Who I Am

Several Airmen were assigned to a communication class designed teach us how to process our feelings as we continued in our careers. One of the main assignments the Chaplain had us complete was righting a brief statement titled, “Who I am.” It was a free-form assignment as long as we developed 10 sentences about how we saw ourselves. I chose to create a free-verse poem:

I am my father’s son,
I am my mother’s child.
A Person,
Unnoticed by some,
Seen by many.
Like a curving path,
Straight as an arrow.
The same as everyone,
A little different.
Forever changing.

After being asked to get-up and read it aloud, a guy came up to me and asked, “Are you Tommy Darby, the sprinter?”

I didn’t recognize him immediately. He, like me was shaved bald and wearing the same green-weenie uniform as everyone else. As soon as I answered that I was, he smiled and introduced himself.

It was Jerry Ballard.  He and I went to Del Norte High together. We had even been team members on the cross country team.  We made plans to get a beer on our next weekend-liberty. But it never happened as we never had the same liberty schedule.

While I don’t know whatever became of Jerry, I owe him a beer for making this kid feel like he wasn’t all that far from home.

Erin Go Braless

St. Paddy’s Day has come and gone, thankfully. I tend to stay home anymore because I no longer drink or party as I did when I was younger.

In fact I have been known to attend AA and Al-Anon meetings the last few years just to help myself stay away from excessive drink. I still likes me Killian’s Red at times and the wagons a hard seat to sit.

Therefore I try never to lecture others about it. But that is another story for another time.

What I want to share is the fact that I have a number of friends who still make the party scene and tend to get blasted especially on holidays where drinking is socially acceptable. St. Patrick’s Day is chief among these.

Thi·s is the tale of one of these many friends whom I have given permission to call me anytime, day or night should she need a ride home. For the sake of her privacy I will change her God-given Irish name to another God-given Irish name — Erin.

Erin went out around 2000 hours on March 17th and proceeded to get lit up with the rest of the crowds in downtown Reno. She called me around 0200 hours the following morning (March 18th) saying she had enough and was broke.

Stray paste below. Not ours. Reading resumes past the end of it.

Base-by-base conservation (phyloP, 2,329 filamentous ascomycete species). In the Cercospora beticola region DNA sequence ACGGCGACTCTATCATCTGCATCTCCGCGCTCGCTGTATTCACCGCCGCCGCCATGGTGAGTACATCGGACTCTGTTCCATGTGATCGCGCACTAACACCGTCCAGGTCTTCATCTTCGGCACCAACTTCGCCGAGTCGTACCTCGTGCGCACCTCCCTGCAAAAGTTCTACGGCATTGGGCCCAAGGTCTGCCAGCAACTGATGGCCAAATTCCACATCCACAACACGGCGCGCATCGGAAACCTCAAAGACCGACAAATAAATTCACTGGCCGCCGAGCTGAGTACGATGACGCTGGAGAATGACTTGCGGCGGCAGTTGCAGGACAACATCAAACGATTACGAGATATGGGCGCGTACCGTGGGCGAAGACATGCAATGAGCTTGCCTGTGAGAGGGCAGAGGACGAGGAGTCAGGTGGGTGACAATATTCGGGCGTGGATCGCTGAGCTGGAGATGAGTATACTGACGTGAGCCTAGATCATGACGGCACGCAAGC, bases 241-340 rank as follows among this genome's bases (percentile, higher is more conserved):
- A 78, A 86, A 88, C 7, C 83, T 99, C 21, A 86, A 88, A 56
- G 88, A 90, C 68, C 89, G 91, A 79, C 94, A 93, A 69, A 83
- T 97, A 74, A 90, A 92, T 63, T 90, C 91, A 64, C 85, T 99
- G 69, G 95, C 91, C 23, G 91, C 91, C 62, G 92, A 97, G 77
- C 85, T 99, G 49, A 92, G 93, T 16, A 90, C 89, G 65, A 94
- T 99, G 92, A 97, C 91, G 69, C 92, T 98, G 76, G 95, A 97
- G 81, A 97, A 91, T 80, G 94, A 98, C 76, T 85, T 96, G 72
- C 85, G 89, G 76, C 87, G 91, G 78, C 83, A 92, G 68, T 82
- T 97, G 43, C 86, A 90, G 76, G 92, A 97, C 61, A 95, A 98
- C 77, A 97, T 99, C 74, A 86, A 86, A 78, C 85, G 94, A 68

She was so broke in fact that she couldn’t afford a taxi and would I please come and get her. I told her I would be there in less than half an hour.

She was at the Club Cal-Neva, so it was not all that difficult for me to find the place. However exactly where she was inside the casino I was not all the certain about. That is until I went up stairs.

It didn’t take me long to find her or the two women beating the crud out of her as everyone else stood around watching, including an aged security officer.

Usually I don’t like to mix it up when it comes to women brawlers. I prefer to let the law handle it. Yet I couldn’t allow this to stand as they had Erin at a complete disadvantage.

You see, they had her blouse ripped off her and she wasn’t wearing any under garments. It was suddenly obvious to me that it was difficult for her defend her dignity and herself in a fight, not to mention two against one.

I stepped in and tossed one of the women aside and found myself confronted by a nasty drunk who swore I was picking on a defenseless lady. My friends — ladies do not act the way this woman was acting.

Eventually this drunk found himself under attack by this ‘defenseless lady ‘ therefore clearing the way for me to take care of the other woman beating on Erin. I was not as lucky with her as I had been with the first of the two.

She rushed me head long as I tried to help Erin up. I was able to side step the attack and she bounced head first off the side of a one-armed bandit. This knocked her senseless for the moment.

Still no one was lending a hand to help protect Erin’s privacy and I could not find even the slightest shred of her blouse anywhere. It was only a few seconds of searching that caused me to conclude that some sicko decided to keep it as either a souvenir or else to make certain he had the best opportunity at a peep show.

I finally pulled off my sweat shirt and gave it to her.

The following day — which was actually March 19th — Erin came over to the house to apologize for getting me into the situation I got caught up in. She feels bad because she knows my back is so bad.

I told her not to worry about it and that there was nothing to apologize for, because these things happen. Erin also thanked me for rescuing her four times that morning.

I asked her how I did that.

She said that I stopped the fight. I covered her up when she was half-nude. I gave her a ride home. And finally she said she wants to quit drinking.

That’s when I pointed out that I didn’t have anything to do with the fourth one. I told her that was all her own doing. I told her she is rescuing herself.

After all it was a decision she made all by herself.

Rules of the Road

It was somewhere along the State Route 215 near San Bernardino, that I learned what makes Californians different from the rest of the nation. It’s in their approach to driving and a highway patrol officer pointed this out to me.

The 215 at that point is a stretch of three-lane freeway. I was in the center lane doing 70 miles per hour.

In the back of my truck, I had a rotor tiller strapped down. It was about 2: 30 in the afternoon.

On either side of me, traffic was whizzing by at a faster pace than the posted speed limit. However I was doing the posted limit therefore, I felt I was okay.

Suddenly and without warning, I saw the unmistakable sight of a black and white unit pull in behind my truck. Seconds later his lights came on, beckoning me to pull to the side of the roadway, which I did.

This nice youthful officer approached me, asking for my driver’s license, registration and proof of insurance. I had that all available for him before he got to the truck’s window.

He inspected them and handed them back to me, saying, “Mr. Darby, do you know how fast you were going?”